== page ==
– ask basic wh-questions about the story such as “What is the girl/boy doing?”, “Where is he/she going” and even higher level questions such as “How do you think he/she feels?”, “Why do you think he/she is ____?”
– have the child identify (point to) certain vocabulary (pictures in the story) and label (ex: “What is this?”)
– after the story have the child tell 2-3 events that happened in the book
– sequence the events (ex: first he/she did ___, then he/she did ___)
If you can find ways to incorporate books into your everyday routine here are some great age appropriate stories to read:
Predictable Books (those that are repetitive and easy for children to figure out what comes next)
– Brown Bear, Brown Bear What Do You See
– Chicka Chicka Boom Boom
– The Very Hungry Caterpillar
– Polar Bear, Polar Bear What Do You Hear
– Good Night Moon
– 5 Little Pumpkins
– The Napping House
– Where’s Spot?
Story Books (stories that have a more detailed plot)
– Where the Wild Things Are
– Peter’s Chair
– The Snowy Day
– If You Give a Mouse a Cookie
– Rainbow Fish
– Caps for Sale
– The Cat in the Hat
– Are you my Mother?
What is W Sitting?
W sitting is a position in which a child sits with their bottom on the floor, knees bent and legs splayed outward.
Why should W Sitting be discouraged?
The W sitting position may be very obvious, but it can also present subtly. At first glance it may appear that the child is sitting on their legs, but a closer look can reveal that they are actually W sitting with their bottom on the floor and legs bent back on either side. Sitting in general requires activation of the core muscles (muscles of the back, abdomen, and hips). W sitting is a stable position requiring little effort. This sounds like a good thing, right? Actually it is not. It is important for children to use their core muscles when sitting to build the strength necessary for developing gross motor skills and the postural control to sit upright without becoming fatigued. W sitting is often a compensatory mechanism for weak muscles and decreased stability. Poor core strength and stability can impact coordination, fine motor skills including handwriting, visual perceptual skills, as well as the ability to smoothly and effectively use ones eyes when reading, writing, and looking at the board. This position also places undue stress on the joints of the hip and knee which can over stretch the tendons and ligaments at the joint. Think of W sitting as a locked position that restricts mobility and is a lost opportunity for building the endurance and strength of the muscles vital for smooth, coordinated and effortless movement. It should be noted that in some cases a child may W sit due to orthopedic issues.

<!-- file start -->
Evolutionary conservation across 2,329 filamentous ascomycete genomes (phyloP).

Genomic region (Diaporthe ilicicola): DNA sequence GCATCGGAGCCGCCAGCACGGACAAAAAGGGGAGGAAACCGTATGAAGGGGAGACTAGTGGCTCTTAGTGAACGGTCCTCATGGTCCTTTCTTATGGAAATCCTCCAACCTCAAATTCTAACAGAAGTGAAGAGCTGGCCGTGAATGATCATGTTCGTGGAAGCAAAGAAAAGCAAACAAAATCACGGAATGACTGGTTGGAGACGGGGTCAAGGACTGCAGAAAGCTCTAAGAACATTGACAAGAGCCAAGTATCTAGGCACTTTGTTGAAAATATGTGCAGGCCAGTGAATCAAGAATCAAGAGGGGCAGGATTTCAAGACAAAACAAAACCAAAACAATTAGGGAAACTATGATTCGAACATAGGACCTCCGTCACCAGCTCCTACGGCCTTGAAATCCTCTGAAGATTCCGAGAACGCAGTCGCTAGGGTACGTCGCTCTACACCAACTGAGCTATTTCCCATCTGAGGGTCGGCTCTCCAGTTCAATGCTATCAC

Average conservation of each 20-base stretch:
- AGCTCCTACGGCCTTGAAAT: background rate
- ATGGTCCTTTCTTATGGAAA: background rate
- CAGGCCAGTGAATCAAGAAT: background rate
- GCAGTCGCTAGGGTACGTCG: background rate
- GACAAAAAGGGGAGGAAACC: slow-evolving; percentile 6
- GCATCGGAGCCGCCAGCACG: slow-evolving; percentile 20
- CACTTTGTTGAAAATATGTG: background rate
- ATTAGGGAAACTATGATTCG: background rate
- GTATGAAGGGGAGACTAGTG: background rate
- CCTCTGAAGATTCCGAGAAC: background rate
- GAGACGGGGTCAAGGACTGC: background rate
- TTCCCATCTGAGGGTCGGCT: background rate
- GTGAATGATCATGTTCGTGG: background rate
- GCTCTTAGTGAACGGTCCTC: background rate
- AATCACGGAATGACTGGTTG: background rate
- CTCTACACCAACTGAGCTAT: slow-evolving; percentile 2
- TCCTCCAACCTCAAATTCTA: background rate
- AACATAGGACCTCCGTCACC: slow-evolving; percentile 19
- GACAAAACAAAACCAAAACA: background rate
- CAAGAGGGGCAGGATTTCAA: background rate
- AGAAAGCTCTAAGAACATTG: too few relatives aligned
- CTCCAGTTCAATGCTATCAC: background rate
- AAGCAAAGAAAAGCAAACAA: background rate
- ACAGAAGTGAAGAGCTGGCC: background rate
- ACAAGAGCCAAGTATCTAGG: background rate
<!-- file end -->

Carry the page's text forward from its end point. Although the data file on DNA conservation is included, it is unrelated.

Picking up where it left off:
What can I do?
In the short term encourage your child to sit in alternative positions. These can include long sitting (legs out stretched in front), tailor sitting (crisscross), heel sitting (making sure feet are tucked under bottom and that bottom is not resting on floor), side sitting, high kneeling and half kneeling play to name a few. If your child has difficulty sitting on the floor in these alternate positions due to decreased core strength, try placing them in sitting with their back supported against a wall, sofa etc. to provide some additional support. To address W sitting in the long term it is critical to address and build their core strength and stability. Core strengthening can be done through fun activities so that the child will not realize they are “exercising”. It is important for the child to enjoy the strengthening activities in order to participate long enough to gain the benefits from the task. Please refer to my previous post from March 2013 titled Core Strengthening Activities for a list of fun home activities. It should be noted that occasional W sitting is not cause for alarm, it is when a child’s preferred sitting position is in the W position that it should be addressed.